DirectBuy, Inc., is a discount buying club with 160 or more retail outlets in the U.S. Like other buying clubs, shoppers must purchase a membership before shopping there. Unlike most other discount buying clubs, however, the cost of a DirectBuy membership can be quite expensive.
Why do consumers agree to pay $3,995 or more for a buying club membership? West Virginia Attorney General Darrell McGraw maintains it takes coercion, deception and high-pressure sales tactics.
McGraw has filed suit against the Indiana-based firm and its West Virginia franchise, DirectBuy of Charleston-Huntington, and its President Timothy Parker.
McGraw said his office began receiving complaints in 2009. Consumers told him DirectBuy pressured them into purchasing memberships costing thousands of dollars. McGraw believes the company coerced consumers by offering free trial offers, guaranteeing free gifts, and offering a variety of other promotions.
Offers not available
When consumers attempted to redeem these offers, McGraw says they discovered the offers were not available as promised. Instead, DirectBuy allegedly focused on selling expensive club memberships through a sophisticated and oppressive sales presentation.
ConsumerAffairs.com has also received a number of complaints about the company from consumers in other states. Carol, of Los Alamitos, Calif., said she went to a sales meeting at DirectBuy and was told that she had to join that day or never come back.
"Since we were going to be building a house we thought it was a good deal," Carol told ConsumerAffairs.com. We paid $4500 for what we thought was a 10-year membership. We were sent a notice 3 years later that our membership needed to be renewed, just when we were getting ready to build our house."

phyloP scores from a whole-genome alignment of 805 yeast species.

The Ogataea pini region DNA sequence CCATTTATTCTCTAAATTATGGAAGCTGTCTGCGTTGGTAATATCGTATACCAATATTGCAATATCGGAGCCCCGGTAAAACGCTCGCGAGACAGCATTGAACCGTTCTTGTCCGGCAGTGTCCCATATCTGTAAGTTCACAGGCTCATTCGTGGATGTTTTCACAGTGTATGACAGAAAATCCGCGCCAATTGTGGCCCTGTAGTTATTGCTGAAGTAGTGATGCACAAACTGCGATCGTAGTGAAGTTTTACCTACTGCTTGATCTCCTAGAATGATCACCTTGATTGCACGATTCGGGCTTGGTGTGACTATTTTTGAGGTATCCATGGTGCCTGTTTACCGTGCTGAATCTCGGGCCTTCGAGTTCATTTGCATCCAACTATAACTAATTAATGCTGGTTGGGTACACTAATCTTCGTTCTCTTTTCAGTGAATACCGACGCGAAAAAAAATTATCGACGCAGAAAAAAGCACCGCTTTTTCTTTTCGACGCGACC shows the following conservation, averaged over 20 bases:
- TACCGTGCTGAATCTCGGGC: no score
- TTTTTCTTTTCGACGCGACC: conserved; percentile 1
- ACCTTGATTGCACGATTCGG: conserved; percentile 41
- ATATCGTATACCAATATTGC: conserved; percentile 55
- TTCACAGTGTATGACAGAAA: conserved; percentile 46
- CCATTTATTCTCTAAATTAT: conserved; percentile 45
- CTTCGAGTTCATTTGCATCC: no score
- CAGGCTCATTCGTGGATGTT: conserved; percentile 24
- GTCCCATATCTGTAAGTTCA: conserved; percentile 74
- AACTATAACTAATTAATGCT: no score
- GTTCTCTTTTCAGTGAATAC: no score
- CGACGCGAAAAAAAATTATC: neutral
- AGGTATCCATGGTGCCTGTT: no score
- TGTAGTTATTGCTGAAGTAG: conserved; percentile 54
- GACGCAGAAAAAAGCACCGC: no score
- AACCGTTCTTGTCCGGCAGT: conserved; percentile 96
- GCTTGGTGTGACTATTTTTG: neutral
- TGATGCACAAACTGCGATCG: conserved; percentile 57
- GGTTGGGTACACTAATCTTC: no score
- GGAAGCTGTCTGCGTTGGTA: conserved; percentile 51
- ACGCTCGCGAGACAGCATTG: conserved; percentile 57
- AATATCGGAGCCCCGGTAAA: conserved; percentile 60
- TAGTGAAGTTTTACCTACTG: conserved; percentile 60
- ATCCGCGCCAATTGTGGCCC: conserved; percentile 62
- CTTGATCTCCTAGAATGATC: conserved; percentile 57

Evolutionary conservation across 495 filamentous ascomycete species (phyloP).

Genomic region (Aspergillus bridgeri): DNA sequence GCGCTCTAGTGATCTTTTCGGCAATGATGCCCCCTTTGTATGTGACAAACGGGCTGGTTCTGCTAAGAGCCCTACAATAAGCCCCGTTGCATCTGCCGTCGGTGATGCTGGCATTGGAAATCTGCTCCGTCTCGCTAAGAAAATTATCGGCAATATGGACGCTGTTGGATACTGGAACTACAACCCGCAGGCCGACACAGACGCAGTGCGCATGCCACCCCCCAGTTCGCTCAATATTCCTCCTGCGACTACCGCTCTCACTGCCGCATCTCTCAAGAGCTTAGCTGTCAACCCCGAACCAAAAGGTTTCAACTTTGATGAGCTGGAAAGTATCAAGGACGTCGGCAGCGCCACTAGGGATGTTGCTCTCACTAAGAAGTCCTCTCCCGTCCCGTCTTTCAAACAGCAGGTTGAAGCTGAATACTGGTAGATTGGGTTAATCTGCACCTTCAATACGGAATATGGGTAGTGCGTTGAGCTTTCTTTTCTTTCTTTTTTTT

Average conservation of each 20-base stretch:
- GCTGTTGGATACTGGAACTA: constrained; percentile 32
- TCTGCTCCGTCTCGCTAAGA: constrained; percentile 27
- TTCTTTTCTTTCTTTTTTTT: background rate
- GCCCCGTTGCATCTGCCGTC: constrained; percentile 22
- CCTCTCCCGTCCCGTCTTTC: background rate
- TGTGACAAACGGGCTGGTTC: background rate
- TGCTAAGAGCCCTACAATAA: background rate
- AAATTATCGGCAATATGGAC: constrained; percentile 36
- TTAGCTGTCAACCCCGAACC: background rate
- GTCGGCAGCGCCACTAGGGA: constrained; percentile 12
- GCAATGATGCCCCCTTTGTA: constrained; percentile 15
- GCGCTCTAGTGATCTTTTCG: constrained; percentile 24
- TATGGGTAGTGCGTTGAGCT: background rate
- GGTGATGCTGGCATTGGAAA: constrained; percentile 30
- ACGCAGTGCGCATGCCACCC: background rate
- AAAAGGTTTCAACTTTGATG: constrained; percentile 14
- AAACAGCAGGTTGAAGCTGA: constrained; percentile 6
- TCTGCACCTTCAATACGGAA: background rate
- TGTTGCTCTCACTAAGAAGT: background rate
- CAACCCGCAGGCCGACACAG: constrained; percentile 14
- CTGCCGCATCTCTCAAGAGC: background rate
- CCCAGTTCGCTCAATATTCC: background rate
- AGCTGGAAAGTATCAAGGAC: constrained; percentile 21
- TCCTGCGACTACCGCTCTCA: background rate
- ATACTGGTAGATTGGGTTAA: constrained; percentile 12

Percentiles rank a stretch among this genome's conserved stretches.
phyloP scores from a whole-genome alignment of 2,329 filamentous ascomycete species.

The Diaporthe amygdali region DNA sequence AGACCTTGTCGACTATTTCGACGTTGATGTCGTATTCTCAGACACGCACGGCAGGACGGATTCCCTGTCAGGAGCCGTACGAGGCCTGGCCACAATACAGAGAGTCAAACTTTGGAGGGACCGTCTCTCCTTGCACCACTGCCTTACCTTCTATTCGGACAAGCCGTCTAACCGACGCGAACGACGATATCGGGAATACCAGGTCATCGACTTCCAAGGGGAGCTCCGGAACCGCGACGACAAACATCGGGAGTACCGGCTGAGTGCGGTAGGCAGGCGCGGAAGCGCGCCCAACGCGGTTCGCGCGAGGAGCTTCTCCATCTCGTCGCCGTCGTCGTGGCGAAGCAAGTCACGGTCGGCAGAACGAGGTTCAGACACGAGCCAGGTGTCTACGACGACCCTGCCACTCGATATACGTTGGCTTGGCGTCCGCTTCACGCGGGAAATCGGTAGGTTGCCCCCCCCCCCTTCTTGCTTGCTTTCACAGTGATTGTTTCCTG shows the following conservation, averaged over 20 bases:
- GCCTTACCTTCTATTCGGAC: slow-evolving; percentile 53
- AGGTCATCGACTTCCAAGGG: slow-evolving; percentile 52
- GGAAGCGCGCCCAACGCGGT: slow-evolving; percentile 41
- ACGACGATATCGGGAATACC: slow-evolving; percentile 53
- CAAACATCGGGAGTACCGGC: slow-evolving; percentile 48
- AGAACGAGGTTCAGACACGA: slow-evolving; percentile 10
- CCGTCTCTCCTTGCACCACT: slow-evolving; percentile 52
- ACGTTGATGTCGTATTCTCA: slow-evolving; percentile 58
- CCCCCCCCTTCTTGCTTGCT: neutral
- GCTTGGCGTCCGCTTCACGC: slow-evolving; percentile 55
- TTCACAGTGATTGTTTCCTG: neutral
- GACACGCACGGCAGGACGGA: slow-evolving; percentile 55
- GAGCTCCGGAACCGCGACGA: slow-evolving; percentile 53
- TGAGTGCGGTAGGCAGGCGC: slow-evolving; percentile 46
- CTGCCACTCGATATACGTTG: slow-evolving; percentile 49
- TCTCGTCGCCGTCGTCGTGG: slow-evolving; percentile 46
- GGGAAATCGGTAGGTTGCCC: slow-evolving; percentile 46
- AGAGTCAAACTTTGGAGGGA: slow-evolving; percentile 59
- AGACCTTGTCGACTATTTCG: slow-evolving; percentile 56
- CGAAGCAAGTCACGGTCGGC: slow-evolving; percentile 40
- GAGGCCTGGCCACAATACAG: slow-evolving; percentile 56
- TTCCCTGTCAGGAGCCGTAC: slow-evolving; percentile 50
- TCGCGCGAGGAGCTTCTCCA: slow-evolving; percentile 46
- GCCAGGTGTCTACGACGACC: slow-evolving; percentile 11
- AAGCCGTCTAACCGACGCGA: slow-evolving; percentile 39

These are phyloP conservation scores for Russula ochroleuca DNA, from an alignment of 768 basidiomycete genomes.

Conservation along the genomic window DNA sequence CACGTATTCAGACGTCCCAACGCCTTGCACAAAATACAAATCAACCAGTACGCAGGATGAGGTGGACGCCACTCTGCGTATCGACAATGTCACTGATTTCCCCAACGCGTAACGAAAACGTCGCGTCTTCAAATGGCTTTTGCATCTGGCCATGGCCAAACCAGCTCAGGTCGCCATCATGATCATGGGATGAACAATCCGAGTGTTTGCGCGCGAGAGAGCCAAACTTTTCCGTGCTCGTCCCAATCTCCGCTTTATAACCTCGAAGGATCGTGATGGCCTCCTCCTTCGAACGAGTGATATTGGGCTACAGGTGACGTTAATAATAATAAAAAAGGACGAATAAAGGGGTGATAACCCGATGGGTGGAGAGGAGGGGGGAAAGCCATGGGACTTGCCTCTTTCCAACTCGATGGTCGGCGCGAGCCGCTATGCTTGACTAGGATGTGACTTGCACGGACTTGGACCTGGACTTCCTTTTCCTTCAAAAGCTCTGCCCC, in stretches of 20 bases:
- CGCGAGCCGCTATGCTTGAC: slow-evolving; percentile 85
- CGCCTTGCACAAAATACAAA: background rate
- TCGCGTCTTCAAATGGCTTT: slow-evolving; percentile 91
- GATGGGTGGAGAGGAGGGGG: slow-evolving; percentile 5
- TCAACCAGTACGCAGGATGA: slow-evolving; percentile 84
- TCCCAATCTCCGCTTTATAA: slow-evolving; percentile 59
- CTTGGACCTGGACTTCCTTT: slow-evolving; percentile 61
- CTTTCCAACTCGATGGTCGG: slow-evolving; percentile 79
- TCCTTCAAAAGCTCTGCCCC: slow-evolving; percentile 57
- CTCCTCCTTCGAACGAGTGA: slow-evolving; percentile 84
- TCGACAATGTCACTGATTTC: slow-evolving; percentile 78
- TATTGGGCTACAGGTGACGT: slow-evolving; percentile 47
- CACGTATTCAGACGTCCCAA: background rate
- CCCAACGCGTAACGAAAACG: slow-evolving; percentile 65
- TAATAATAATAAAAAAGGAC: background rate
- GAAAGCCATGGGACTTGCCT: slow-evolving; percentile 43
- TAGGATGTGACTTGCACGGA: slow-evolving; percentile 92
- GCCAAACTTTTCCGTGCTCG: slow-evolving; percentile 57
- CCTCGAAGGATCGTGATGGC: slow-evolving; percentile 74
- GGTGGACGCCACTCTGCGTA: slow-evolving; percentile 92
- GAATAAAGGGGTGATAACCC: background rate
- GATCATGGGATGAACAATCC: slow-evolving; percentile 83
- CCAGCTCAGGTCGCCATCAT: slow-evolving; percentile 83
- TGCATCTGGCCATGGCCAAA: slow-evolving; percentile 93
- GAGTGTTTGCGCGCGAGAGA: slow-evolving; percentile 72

Free visitors pass
According to McGraw, DirectBuy targets prospective members by direct mail, internet, and television advertisements. The solicitations encourage consumers to contact the company to get their "free visitor's pass" to its exclusive showroom.
If consumers sign up for a free pass, they are invited to a sales presentation at the local store. After acquiring the consumers' personal information, McGraw says each consumer is paired with an individual salesperson for a high-pressure one-on-one discussion designed to close the sale.
McGraw calls high-pressure sales tactics "unconscionable," and says company sales representatives offer money back guarantees, promise no hidden fees, and guarantee the lowest prices.
These representations are false, he says, because the written contract specifically prohibits refunds, discloses various hidden fees, and plainly states that "DirectBuy does not guarantee that members will get the best price." He says DirectBuy discloses these material terms only after the consumer has purchased and signed the membership agreement.
After opening an investigation based on consumers' complaints, McGraw said he determined DirectBuy is violating West Virginia law.
"West Virginians should not be pressured with coercive, deceptive, and unlawful tactics into buying expensive club memberships that have little actual value," said McGraw.
The suit seeks a preliminary injunction barring DirectBuy from engaging in unlawful activity in West Virginia until further order of the court. The complaint further requests that the court eventually order restitution, refunds, debt cancellation, and civil penalties.